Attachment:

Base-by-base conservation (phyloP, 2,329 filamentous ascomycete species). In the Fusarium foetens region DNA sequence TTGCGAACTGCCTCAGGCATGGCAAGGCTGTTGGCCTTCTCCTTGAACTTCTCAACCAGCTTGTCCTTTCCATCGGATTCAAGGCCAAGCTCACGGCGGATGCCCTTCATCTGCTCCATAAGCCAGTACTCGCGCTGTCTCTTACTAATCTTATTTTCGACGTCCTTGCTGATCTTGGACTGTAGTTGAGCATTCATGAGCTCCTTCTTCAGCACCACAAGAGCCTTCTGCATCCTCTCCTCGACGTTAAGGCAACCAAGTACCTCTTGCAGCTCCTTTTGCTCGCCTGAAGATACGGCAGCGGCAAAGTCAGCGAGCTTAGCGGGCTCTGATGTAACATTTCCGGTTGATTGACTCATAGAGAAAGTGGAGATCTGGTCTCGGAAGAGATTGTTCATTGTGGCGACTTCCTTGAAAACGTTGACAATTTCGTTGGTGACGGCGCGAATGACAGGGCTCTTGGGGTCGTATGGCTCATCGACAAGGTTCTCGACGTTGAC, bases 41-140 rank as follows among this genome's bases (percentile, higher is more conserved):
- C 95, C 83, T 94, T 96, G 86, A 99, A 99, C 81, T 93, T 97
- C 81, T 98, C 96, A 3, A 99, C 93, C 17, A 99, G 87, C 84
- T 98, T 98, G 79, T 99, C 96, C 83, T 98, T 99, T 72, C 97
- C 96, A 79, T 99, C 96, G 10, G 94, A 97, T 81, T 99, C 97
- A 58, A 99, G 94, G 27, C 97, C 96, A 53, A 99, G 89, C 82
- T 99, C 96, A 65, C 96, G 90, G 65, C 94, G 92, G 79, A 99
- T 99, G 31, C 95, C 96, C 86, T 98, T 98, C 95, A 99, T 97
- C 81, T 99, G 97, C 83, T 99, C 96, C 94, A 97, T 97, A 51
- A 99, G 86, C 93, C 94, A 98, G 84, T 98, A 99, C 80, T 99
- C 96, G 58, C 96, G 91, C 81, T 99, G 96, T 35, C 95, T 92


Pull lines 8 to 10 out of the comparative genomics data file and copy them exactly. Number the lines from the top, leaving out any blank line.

- T 99, G 31, C 95, C 96, C 86, T 98, T 98, C 95, A 99, T 97
- C 81, T 99, G 97, C 83, T 99, C 96, C 94, A 97, T 97, A 51
- A 99, G 86, C 93, C 94, A 98, G 84, T 98, A 99, C 80, T 99